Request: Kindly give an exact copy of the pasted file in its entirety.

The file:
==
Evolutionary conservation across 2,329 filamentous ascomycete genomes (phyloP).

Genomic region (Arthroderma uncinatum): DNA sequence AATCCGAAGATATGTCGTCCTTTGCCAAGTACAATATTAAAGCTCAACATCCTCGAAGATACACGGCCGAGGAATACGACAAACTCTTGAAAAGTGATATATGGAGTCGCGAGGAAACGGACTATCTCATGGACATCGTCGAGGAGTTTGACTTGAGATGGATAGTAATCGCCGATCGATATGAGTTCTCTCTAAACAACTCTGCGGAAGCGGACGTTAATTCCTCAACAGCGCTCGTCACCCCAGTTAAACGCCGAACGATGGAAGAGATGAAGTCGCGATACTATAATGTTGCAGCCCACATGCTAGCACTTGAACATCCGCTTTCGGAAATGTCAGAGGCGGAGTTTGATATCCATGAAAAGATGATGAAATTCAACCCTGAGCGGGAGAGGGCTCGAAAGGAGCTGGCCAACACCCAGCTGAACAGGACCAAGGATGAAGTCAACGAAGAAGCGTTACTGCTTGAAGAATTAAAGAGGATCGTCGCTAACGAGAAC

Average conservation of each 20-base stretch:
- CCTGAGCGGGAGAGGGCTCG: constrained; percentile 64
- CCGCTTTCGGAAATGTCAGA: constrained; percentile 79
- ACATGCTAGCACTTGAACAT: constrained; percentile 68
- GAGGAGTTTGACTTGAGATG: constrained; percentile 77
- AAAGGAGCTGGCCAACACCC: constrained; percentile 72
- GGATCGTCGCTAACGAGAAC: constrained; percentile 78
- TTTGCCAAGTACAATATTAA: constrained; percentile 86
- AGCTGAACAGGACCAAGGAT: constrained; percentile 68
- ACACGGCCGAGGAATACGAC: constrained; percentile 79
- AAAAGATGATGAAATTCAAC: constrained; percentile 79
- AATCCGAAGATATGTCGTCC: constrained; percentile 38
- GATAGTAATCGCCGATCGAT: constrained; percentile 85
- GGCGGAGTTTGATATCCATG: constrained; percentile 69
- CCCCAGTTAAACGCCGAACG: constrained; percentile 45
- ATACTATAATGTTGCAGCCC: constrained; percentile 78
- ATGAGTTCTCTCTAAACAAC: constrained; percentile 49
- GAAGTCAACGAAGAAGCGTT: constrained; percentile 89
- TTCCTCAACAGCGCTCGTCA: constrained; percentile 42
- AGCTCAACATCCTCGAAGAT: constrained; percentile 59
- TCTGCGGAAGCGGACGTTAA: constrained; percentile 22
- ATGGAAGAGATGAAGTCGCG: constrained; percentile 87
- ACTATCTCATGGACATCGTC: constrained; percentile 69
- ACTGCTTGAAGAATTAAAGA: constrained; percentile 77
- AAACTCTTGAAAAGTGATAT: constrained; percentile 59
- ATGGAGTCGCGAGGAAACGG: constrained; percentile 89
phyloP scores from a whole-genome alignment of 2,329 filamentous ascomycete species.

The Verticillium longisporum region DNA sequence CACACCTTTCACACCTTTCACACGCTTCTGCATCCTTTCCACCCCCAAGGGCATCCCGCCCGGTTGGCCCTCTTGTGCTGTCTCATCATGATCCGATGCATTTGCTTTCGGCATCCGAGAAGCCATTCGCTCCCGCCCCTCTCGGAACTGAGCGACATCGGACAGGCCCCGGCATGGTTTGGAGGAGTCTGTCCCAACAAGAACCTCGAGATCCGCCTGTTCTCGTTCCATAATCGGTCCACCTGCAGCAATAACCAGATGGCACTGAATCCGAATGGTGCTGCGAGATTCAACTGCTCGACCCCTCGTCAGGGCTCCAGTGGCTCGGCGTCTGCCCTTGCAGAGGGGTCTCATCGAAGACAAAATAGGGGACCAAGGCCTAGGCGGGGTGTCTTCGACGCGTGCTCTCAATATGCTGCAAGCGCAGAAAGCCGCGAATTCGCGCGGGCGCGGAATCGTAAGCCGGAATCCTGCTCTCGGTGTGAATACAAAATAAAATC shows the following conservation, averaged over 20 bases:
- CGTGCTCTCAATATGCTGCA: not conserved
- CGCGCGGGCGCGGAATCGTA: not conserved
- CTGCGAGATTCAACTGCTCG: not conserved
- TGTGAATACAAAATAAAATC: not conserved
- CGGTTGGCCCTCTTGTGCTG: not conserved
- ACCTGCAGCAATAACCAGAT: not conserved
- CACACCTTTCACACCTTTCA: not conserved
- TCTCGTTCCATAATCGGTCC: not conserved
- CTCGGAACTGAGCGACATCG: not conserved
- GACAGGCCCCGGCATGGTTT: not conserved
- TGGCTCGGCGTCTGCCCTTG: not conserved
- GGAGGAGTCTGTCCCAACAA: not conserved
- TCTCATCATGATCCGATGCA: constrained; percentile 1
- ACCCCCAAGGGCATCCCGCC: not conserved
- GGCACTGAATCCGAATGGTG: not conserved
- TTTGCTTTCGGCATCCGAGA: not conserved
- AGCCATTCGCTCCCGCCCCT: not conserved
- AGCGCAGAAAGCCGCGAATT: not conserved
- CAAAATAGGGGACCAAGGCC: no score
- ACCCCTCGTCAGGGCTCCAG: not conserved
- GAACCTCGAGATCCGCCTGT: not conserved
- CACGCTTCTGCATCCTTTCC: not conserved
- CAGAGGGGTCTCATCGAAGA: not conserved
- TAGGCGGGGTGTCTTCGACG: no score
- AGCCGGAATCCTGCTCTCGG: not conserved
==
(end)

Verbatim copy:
Evolutionary conservation across 2,329 filamentous ascomycete genomes (phyloP).

Genomic region (Arthroderma uncinatum): DNA sequence AATCCGAAGATATGTCGTCCTTTGCCAAGTACAATATTAAAGCTCAACATCCTCGAAGATACACGGCCGAGGAATACGACAAACTCTTGAAAAGTGATATATGGAGTCGCGAGGAAACGGACTATCTCATGGACATCGTCGAGGAGTTTGACTTGAGATGGATAGTAATCGCCGATCGATATGAGTTCTCTCTAAACAACTCTGCGGAAGCGGACGTTAATTCCTCAACAGCGCTCGTCACCCCAGTTAAACGCCGAACGATGGAAGAGATGAAGTCGCGATACTATAATGTTGCAGCCCACATGCTAGCACTTGAACATCCGCTTTCGGAAATGTCAGAGGCGGAGTTTGATATCCATGAAAAGATGATGAAATTCAACCCTGAGCGGGAGAGGGCTCGAAAGGAGCTGGCCAACACCCAGCTGAACAGGACCAAGGATGAAGTCAACGAAGAAGCGTTACTGCTTGAAGAATTAAAGAGGATCGTCGCTAACGAGAAC

Average conservation of each 20-base stretch:
- CCTGAGCGGGAGAGGGCTCG: constrained; percentile 64
- CCGCTTTCGGAAATGTCAGA: constrained; percentile 79
- ACATGCTAGCACTTGAACAT: constrained; percentile 68
- GAGGAGTTTGACTTGAGATG: constrained; percentile 77
- AAAGGAGCTGGCCAACACCC: constrained; percentile 72
- GGATCGTCGCTAACGAGAAC: constrained; percentile 78
- TTTGCCAAGTACAATATTAA: constrained; percentile 86
- AGCTGAACAGGACCAAGGAT: constrained; percentile 68
- ACACGGCCGAGGAATACGAC: constrained; percentile 79
- AAAAGATGATGAAATTCAAC: constrained; percentile 79
- AATCCGAAGATATGTCGTCC: constrained; percentile 38
- GATAGTAATCGCCGATCGAT: constrained; percentile 85
- GGCGGAGTTTGATATCCATG: constrained; percentile 69
- CCCCAGTTAAACGCCGAACG: constrained; percentile 45
- ATACTATAATGTTGCAGCCC: constrained; percentile 78
- ATGAGTTCTCTCTAAACAAC: constrained; percentile 49
- GAAGTCAACGAAGAAGCGTT: constrained; percentile 89
- TTCCTCAACAGCGCTCGTCA: constrained; percentile 42
- AGCTCAACATCCTCGAAGAT: constrained; percentile 59
- TCTGCGGAAGCGGACGTTAA: constrained; percentile 22
- ATGGAAGAGATGAAGTCGCG: constrained; percentile 87
- ACTATCTCATGGACATCGTC: constrained; percentile 69
- ACTGCTTGAAGAATTAAAGA: constrained; percentile 77
- AAACTCTTGAAAAGTGATAT: constrained; percentile 59
- ATGGAGTCGCGAGGAAACGG: constrained; percentile 89
phyloP scores from a whole-genome alignment of 2,329 filamentous ascomycete species.

The Verticillium longisporum region DNA sequence CACACCTTTCACACCTTTCACACGCTTCTGCATCCTTTCCACCCCCAAGGGCATCCCGCCCGGTTGGCCCTCTTGTGCTGTCTCATCATGATCCGATGCATTTGCTTTCGGCATCCGAGAAGCCATTCGCTCCCGCCCCTCTCGGAACTGAGCGACATCGGACAGGCCCCGGCATGGTTTGGAGGAGTCTGTCCCAACAAGAACCTCGAGATCCGCCTGTTCTCGTTCCATAATCGGTCCACCTGCAGCAATAACCAGATGGCACTGAATCCGAATGGTGCTGCGAGATTCAACTGCTCGACCCCTCGTCAGGGCTCCAGTGGCTCGGCGTCTGCCCTTGCAGAGGGGTCTCATCGAAGACAAAATAGGGGACCAAGGCCTAGGCGGGGTGTCTTCGACGCGTGCTCTCAATATGCTGCAAGCGCAGAAAGCCGCGAATTCGCGCGGGCGCGGAATCGTAAGCCGGAATCCTGCTCTCGGTGTGAATACAAAATAAAATC shows the following conservation, averaged over 20 bases:
- CGTGCTCTCAATATGCTGCA: not conserved
- CGCGCGGGCGCGGAATCGTA: not conserved
- CTGCGAGATTCAACTGCTCG: not conserved
- TGTGAATACAAAATAAAATC: not conserved
- CGGTTGGCCCTCTTGTGCTG: not conserved
- ACCTGCAGCAATAACCAGAT: not conserved
- CACACCTTTCACACCTTTCA: not conserved
- TCTCGTTCCATAATCGGTCC: not conserved
- CTCGGAACTGAGCGACATCG: not conserved
- GACAGGCCCCGGCATGGTTT: not conserved
- TGGCTCGGCGTCTGCCCTTG: not conserved
- GGAGGAGTCTGTCCCAACAA: not conserved
- TCTCATCATGATCCGATGCA: constrained; percentile 1
- ACCCCCAAGGGCATCCCGCC: not conserved
- GGCACTGAATCCGAATGGTG: not conserved
- TTTGCTTTCGGCATCCGAGA: not conserved
- AGCCATTCGCTCCCGCCCCT: not conserved
- AGCGCAGAAAGCCGCGAATT: not conserved
- CAAAATAGGGGACCAAGGCC: no score
- ACCCCTCGTCAGGGCTCCAG: not conserved
- GAACCTCGAGATCCGCCTGT: not conserved
- CACGCTTCTGCATCCTTTCC: not conserved
- CAGAGGGGTCTCATCGAAGA: not conserved
- TAGGCGGGGTGTCTTCGACG: no score
- AGCCGGAATCCTGCTCTCGG: not conserved